Advice for someone going to college

Alexander Carrion is a third year law student from Hofstra University Maurice A. Deane School of Law in Hempstead, NY and graduated from Catholic University of America in 2011 with a degree in Political Science. He has worked in sales, immigration law advocacy and interned on Capitol Hill and at major immigration law firms in New York City. As the son of two immigrants, Alex found his calling in Immigration law while working at a legal clinic in Hofstra Law. It’s now his ultimate goal to open an immigration law firm in New York City.

Hi there! I’m Alex. I’m Currently Studying in Hofstra Law School in Long Island New York. I am Studying for Immigration Law and am currently working in a full-time externship at Immigration and Customs Enforcement in Washington DC for the semester. I’m satisfied with my education, my career goals and even my law school debt (I received a generous scholarship that has opened so many doors for me today, but more advice about PAYING for undergrad and grad school another time!)
I learned a rough lesson about three years ago. I had just graduated from college in Washington DC and I was trying to look for work. It was my dream to work on Capitol Hill when I graduated. I remember learning the ins and outs of political theory and international policy. I was especially fascinated with the Cold War and nuclear policy over the last half century. Often, I imagined getting immersed in the hectic atmosphere of a campaign and helping a candidate address issues on foreign affairs. So as soon as I graduated I looked for work with my political science degree for about a year. I worked on Capitol Hill, volunteered in two campaigns and went to countless networking events over the course of that year. In all that time I did what I had to in order to pay off rent and loans- I worked as a waiter, a temp and a salesman in that year while pursuing my dream. But in that year I found no paying work on the Hill.
One day, I ran into an old classmate in the Capitol’s cafeteria (yes, they have one like any other office building. The food was nice, too!) She did manage to find a job on the Hill not long after she graduated, about a year before I did. What was her major? Drama.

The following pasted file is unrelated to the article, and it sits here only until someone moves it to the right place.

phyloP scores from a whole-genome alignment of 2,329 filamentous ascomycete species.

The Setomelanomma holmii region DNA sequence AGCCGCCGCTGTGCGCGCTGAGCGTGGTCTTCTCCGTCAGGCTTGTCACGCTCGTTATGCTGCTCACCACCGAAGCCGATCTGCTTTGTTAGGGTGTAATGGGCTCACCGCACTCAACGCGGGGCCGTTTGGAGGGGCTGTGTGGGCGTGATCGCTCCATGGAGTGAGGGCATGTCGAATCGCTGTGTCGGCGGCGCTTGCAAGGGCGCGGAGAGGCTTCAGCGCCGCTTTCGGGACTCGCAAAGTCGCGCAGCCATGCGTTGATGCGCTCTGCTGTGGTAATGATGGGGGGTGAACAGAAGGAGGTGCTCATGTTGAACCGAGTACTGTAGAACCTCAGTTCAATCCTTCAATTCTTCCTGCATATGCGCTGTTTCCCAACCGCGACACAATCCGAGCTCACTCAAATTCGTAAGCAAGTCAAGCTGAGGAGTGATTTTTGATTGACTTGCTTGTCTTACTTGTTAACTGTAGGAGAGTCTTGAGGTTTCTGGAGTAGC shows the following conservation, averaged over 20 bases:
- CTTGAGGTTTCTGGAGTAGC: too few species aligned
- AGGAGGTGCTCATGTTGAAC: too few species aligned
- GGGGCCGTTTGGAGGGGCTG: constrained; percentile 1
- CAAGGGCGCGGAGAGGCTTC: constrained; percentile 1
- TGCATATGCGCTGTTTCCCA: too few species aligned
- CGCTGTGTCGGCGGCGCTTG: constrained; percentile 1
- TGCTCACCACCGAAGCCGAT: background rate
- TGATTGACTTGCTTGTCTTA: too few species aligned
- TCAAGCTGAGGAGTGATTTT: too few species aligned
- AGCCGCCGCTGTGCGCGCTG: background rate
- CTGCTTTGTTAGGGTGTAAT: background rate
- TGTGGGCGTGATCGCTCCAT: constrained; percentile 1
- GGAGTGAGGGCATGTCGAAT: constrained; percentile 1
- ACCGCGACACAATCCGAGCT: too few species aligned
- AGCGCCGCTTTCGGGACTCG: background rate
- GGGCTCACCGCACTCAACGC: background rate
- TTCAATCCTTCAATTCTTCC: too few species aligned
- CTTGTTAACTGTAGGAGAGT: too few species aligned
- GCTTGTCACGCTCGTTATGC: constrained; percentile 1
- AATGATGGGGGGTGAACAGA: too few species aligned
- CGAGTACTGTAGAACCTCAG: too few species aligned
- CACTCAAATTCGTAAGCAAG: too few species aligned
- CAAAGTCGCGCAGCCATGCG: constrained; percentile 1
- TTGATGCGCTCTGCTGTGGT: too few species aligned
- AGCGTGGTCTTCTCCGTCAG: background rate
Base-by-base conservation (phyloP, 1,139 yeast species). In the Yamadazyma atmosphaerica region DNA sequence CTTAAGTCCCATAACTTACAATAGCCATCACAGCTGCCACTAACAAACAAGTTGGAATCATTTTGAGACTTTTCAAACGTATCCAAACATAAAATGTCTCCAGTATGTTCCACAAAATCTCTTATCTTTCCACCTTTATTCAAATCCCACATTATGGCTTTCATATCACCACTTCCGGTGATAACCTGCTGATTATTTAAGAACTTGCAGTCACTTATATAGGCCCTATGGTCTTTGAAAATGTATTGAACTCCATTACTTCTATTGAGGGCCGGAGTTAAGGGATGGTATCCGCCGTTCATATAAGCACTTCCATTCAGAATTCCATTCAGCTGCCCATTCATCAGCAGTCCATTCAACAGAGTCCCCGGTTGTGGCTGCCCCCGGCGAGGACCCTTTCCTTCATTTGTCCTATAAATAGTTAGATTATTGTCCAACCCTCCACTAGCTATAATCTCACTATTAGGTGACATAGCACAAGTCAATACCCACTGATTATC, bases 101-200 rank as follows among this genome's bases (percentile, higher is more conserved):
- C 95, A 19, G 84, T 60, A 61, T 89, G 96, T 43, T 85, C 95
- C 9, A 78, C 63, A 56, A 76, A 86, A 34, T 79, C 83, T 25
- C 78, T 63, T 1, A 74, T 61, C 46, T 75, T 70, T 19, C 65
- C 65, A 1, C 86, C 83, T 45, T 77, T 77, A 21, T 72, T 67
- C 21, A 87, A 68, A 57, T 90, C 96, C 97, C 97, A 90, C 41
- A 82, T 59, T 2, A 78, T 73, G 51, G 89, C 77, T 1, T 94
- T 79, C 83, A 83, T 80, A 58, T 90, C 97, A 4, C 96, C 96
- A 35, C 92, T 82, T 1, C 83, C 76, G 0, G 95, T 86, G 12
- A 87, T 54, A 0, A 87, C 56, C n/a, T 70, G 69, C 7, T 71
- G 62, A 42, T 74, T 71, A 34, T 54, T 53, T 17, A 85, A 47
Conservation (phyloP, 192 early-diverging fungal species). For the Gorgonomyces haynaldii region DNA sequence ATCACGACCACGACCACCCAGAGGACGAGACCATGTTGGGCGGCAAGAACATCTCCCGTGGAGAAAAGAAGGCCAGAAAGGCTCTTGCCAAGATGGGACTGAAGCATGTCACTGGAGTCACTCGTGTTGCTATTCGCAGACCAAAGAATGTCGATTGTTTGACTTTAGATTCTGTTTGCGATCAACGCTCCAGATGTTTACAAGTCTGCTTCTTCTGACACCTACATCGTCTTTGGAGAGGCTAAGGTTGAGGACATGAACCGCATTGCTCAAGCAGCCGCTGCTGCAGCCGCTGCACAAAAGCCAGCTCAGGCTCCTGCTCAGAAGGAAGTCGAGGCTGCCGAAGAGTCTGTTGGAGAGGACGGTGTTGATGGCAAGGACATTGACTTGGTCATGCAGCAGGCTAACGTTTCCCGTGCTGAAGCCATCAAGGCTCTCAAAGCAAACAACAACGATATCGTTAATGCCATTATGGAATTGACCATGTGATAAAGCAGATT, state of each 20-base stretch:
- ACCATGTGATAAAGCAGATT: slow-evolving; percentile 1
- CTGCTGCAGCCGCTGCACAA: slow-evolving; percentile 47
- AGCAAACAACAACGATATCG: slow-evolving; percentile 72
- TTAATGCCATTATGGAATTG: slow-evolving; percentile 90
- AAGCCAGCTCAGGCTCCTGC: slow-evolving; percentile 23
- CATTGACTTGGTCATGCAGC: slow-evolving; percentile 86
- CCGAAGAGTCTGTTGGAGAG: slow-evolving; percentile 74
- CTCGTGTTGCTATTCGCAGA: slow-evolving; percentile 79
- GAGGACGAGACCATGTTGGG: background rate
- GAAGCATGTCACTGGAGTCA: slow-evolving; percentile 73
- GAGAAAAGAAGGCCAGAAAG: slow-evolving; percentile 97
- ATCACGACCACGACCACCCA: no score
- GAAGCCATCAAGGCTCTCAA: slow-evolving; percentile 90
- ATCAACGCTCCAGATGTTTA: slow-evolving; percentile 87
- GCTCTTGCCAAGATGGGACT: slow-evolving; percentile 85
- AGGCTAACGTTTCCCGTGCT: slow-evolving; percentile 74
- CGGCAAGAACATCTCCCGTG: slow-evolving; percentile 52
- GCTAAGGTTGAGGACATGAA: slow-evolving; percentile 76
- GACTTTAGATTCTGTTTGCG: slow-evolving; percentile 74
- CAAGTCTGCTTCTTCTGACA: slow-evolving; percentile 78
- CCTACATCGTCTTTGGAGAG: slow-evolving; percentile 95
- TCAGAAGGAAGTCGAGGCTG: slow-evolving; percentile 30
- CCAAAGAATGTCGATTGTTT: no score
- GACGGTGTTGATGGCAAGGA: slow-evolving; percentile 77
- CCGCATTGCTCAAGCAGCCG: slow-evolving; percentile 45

When I left school, I had a GPA slightly above 3.0 and no internships under my belt. I had made a lot of assumptions when I was studying for my undergrad degree, one of which was how much of an impact one’s major has in finding a job in his desired field. It can be important, especially when you are learning a skill with your degree, such as in programming, engineering and architecture. But my conversation with my old classmate hit me with a hard lesson that felt like a ton of bricks: your major doesn’t make you specially qualified for a job. Everything else about you does.
It may sound counterintuitive, but the one thing you have in common with every other classmate in your college is that you are all pursuing a degree. There are dozens if not hundreds of people competing with the same degree from the same school in the job market in your academic year alone. So you need the degree, we all know that. But we need something more; we need to jump out of the page. So follow what my friend did and what I am doing now. Don’t be afraid:
1) To work hard and work early: take an internship and balance it with a part time job. It may be hard to do, especially as a full time student, but this is probably the most important lesson of all. If you learn today to balance a heavy work schedule, you can’t help but learn to handle the heavy workload at the office three years earlier than your peers. And your future employers will see that, too.

2) Take classes that have nothing to do with your degree, especially if they teach you a new skill. You never know when skill outside of your field will be needed. I once had a job application that asked for advanced skill in Microsoft Excel, including how to calculate massive figures automatically on a spreadsheet. Taking advantage of your time at school to learn about a computer program, editing, or even art can, at the very least, be an attention grabber on a resume. At best, it can qualify you for work you may not have gotten otherwise.

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